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Sunday, February 8, 2009

Around The Blog Block

I wanted to point you to a few blog posts I have read of late and haven't had the time to discuss.

The first is Marian Perera. Marian always has thought provoking content. She's on my keeper list, a very special list of blogs that are must-reads.

On January 10 she posted: Do writers deserve to be published?

Wow. She posited a great argument. The rise of the internet has given way to a proliferation of wannabe authors, both good and bad.

There has to be a way to choose, and the only reliable way I know of is going to a reputable publishing house where experienced editors can vet the project.

Self-publishing is still useful, particularly for nonfiction projects, but if you want to gain a following, you have to use the venue that will funnel your work into the most reader hands.

I really felt for Emily Veinglory. Her book cover shares the same stock photo as Lois McMaster Bujold. Ouch.

This has always been my greatest dread when it comes to cover art. The only way around it that I see is if the stock photo people can license photos for 3, 6, or 12 months at a time. At least give the person who's using that art to let her book shine for a few months before the next person comes around.

In the yellow page business, stock art is very common. What they do is govern that the same art won't appear on the same or facing page. This way you don't keep seeing the little plumber guy on all the plumbing ads.

For what it's worth, I liked Emily's cover better.

And one of my Yahoo groups is talking about "selling yourself". Many people have chimed in and said that they hate playing the part of salesperson. One bright soul spoke up and said that the best salesperson is the one who doesn't act like a salesperson. I said much the same thing here.

You're not selling. You're informing the world about a unique product and inviting them to try you out. If you treat your book like it was a used car, not only will you feel like a salesperson, but you'll also be perceived as one.

The other thing that came out in the discussion was that the average author might need a good five years before she's well known. Whew! That's a relief! There's still time for me.

I haven't discussed this publicly, fearful that I might be labeled habitually broken. Since November 2007 I've been suffering with what one doctor diagnosed as sciatica. The pain is so severe I have been unable to sit for more than 10 minutes at a time. If that doesn't interfere with writing, try it for a couple of hours and see how you do.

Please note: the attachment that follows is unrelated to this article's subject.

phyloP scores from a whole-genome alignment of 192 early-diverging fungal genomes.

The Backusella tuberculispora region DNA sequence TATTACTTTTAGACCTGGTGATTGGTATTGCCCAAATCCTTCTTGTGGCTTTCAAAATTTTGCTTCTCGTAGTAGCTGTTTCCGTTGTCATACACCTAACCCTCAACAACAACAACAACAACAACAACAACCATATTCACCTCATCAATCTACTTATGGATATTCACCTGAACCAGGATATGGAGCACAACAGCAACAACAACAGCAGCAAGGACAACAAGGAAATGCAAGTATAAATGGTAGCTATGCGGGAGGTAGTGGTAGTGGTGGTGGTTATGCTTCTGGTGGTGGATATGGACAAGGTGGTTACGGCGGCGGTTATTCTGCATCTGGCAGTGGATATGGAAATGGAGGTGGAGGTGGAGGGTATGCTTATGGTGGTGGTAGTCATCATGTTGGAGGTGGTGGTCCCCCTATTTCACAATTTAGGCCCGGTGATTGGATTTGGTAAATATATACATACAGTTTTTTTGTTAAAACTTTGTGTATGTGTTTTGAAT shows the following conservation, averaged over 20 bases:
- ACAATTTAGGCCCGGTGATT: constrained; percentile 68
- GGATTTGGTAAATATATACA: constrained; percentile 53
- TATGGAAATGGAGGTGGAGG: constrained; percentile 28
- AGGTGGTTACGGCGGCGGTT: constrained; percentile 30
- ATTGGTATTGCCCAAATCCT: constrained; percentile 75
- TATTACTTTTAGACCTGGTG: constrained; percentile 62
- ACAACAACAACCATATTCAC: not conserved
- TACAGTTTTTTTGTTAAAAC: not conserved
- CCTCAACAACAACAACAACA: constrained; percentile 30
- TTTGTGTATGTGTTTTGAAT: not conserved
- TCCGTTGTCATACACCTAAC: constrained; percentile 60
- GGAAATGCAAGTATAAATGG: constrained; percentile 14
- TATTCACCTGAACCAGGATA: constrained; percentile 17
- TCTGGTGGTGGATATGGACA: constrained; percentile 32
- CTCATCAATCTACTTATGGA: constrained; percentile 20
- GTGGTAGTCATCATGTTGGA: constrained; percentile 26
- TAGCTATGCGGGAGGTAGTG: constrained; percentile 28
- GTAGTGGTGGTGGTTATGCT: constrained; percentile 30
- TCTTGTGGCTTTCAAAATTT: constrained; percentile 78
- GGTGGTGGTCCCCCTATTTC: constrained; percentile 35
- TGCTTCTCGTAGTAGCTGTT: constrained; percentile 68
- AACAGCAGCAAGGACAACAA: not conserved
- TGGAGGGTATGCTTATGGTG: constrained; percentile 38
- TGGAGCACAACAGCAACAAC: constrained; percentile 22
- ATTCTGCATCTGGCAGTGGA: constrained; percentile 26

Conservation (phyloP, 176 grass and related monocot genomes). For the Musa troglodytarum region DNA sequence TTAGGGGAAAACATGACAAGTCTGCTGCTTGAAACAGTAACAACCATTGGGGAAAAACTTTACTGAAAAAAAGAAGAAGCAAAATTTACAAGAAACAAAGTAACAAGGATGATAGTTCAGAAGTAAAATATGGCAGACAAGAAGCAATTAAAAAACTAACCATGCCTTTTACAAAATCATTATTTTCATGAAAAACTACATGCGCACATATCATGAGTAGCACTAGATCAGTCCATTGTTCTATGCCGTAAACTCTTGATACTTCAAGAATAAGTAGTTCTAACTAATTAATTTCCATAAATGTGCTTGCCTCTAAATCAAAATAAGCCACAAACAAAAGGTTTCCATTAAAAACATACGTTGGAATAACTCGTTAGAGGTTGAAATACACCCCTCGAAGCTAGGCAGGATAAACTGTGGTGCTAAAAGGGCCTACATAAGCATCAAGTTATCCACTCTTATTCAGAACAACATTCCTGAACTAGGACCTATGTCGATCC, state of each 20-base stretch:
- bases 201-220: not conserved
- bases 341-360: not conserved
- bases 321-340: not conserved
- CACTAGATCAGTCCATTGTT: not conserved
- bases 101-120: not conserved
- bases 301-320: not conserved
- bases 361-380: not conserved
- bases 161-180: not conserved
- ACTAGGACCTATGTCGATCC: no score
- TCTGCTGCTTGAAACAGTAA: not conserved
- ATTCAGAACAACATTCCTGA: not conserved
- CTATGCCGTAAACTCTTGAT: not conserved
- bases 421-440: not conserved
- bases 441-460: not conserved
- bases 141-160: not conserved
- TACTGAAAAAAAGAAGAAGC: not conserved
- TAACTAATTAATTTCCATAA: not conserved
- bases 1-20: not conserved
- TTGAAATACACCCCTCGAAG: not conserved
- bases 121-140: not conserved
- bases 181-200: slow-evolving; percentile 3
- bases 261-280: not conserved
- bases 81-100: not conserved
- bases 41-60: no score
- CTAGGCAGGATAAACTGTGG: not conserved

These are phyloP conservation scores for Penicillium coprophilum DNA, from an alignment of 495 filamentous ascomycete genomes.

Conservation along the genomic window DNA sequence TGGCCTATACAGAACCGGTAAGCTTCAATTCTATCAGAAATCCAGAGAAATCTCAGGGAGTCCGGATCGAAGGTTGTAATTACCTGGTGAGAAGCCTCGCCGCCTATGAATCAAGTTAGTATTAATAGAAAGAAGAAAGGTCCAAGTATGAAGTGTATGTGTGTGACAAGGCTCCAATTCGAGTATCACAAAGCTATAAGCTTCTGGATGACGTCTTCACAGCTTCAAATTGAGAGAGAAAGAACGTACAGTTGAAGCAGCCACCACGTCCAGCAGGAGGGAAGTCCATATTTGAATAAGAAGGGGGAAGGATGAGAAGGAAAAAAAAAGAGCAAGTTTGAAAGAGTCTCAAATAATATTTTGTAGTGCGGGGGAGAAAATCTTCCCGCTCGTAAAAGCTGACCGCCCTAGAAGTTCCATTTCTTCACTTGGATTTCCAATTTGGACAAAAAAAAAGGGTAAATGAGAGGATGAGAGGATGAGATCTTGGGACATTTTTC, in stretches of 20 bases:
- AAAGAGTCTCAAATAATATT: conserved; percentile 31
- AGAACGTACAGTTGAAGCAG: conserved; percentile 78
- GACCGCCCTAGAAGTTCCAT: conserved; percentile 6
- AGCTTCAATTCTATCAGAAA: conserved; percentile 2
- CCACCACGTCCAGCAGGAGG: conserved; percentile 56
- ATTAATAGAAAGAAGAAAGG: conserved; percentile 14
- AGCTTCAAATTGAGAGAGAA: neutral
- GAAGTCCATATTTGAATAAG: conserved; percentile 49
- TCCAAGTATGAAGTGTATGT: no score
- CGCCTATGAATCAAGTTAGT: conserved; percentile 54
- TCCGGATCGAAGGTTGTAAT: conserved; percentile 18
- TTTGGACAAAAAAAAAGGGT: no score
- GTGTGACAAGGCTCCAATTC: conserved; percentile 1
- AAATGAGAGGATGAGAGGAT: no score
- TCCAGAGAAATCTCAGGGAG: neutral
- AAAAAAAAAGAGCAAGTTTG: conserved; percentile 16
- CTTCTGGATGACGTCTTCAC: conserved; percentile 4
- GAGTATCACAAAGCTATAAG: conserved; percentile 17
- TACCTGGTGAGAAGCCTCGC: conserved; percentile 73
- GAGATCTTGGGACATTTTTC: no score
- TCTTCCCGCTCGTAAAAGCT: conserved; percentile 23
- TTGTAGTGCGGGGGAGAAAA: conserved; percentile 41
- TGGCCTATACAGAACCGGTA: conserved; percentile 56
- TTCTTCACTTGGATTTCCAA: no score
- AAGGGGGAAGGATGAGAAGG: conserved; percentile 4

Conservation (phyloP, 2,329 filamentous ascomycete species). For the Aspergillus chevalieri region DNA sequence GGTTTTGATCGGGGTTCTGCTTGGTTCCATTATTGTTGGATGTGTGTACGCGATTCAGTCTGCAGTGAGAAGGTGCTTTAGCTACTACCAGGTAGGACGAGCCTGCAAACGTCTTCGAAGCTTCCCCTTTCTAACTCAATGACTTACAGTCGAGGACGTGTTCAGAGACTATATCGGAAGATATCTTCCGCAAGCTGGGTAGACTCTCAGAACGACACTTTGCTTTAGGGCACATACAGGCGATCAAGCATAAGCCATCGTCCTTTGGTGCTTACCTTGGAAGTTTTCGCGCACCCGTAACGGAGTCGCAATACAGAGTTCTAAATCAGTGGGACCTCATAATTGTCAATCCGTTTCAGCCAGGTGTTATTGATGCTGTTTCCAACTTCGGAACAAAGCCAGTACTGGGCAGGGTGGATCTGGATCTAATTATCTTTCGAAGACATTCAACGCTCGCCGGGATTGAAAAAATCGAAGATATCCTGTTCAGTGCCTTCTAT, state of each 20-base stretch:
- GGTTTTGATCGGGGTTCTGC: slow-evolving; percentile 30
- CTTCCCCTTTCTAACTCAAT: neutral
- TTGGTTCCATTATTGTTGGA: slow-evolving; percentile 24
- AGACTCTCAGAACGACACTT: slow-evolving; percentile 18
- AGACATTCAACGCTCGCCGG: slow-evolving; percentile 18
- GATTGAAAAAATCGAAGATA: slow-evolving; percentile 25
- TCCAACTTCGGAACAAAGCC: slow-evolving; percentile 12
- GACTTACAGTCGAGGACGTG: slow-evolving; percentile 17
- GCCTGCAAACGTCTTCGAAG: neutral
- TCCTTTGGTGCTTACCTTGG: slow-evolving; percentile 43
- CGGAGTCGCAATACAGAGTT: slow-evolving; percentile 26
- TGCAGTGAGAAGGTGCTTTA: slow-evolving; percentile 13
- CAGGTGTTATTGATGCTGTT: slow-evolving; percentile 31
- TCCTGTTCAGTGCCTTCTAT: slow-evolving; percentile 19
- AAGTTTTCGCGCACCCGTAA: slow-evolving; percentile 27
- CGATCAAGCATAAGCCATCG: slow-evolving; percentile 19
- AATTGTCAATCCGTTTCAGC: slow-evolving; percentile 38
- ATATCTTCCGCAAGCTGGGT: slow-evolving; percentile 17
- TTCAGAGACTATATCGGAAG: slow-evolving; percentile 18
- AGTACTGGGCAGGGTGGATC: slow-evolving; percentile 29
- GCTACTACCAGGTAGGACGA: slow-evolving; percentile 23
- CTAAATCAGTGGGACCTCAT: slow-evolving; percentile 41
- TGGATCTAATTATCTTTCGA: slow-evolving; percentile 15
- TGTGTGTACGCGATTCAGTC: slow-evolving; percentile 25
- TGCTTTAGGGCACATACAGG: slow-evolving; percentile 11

Stretch, he told me and it will fade in a couple of months.

Fast forward to July 2008 when my knee (on the opposite leg) gave out. I'd been compensating for my left leg (the supposed sciatic leg) and placing all my weight on my right.

My joint was so inflamed that I was reduced to using a cane--which wounded my ego something fierce.

Turns out that sciatica was actually ischial bursitis. And the bum knee is degenerative arthritis. The bursitis he can help, but only surgery will help the knee. He says the damage is still in its early stages. I should be able to live on steroids for quite a while before they stop helping, then I have to consider replacing the joint. Super bummer!

I will not lie. I am the WORST abuser to one's own body that you will ever find. I have run with cattle, been kicked by giant birds, carried near my own weight in feed and hauled more brush and dirt than any woman should. I am tough. But evidently I am not invincible. So I'm paying for it now.

I should have listened to my mother. She was always telling me I was too little to be doing those kinds of tasks. She said this abuse was going to come back and haunt me. -sigh. Moms really do know best.

Oh well. Modern medicine is improving all the time. Maybe by the time I need that new joint there'll be even better stuff out there. For now, there is cortisone.


Mike Keyton said...

Don't worry Maria, my mother in law is getting a new knee joint and she's 86. That gives you time to have three or more, though not at the same time

Maria Zannini said...

Ouch! Poor lady. But good on her that she's still getting along.

The doc tells me I should be able to live on steroids for quite a while before I need surgery. But I am such a crusader for living drug-free that it hurts my pride to resort to steroids.

For now I have started researching homeopathic therapies in the hope I can reduce my dependence on drugs.

Marianne Arkins said...

my mom has treated her rhuematoid arthritis with yucca and glucosomine for 15 yrs now -- her new doctor didn't believe she had it, because he felt she should be crippled by now. So he retested. She does have RA, and nary a gnarled knuckle to be found.

Do you find it interesting that NARY, GNARLED and KNUCKLE all start with the same sound, but a dramatically different letter?

And, no, I can't stay on topic. Ever.

Hope you find a way to feel better sans steroids. Those are nasty buggers.

Maria Zannini said...

Ref: Do you find it interesting that NARY, GNARLED and KNUCKLE all start with the same sound, but a dramatically different letter?

You win the prize for most weird, Marianne. lol.

Shelley Munro said...

Thanks for the interesting links.
Ouch re the knees. My husband had some sort of bursitis in his knee after he knelt on a rusty fish hook.
I hope you find a way to manage the pain. I'm not a fan of drugs either.

Maria Zannini said...

Thanks, Shelley. Evidently getting older is not for the weak. *g*

Marian said...

Thank you, Maria! Writing the blog is fun in and of itself, but feedback like yours is very welcome too.

And I'm sorry about the knee. If I could, I'd give you one of those cool canes that has a hidden rapier inside.

Maria Zannini said...

You're welcome, Marian.

Love the rapier cane idea. That might come in handy. Thanks for popping in.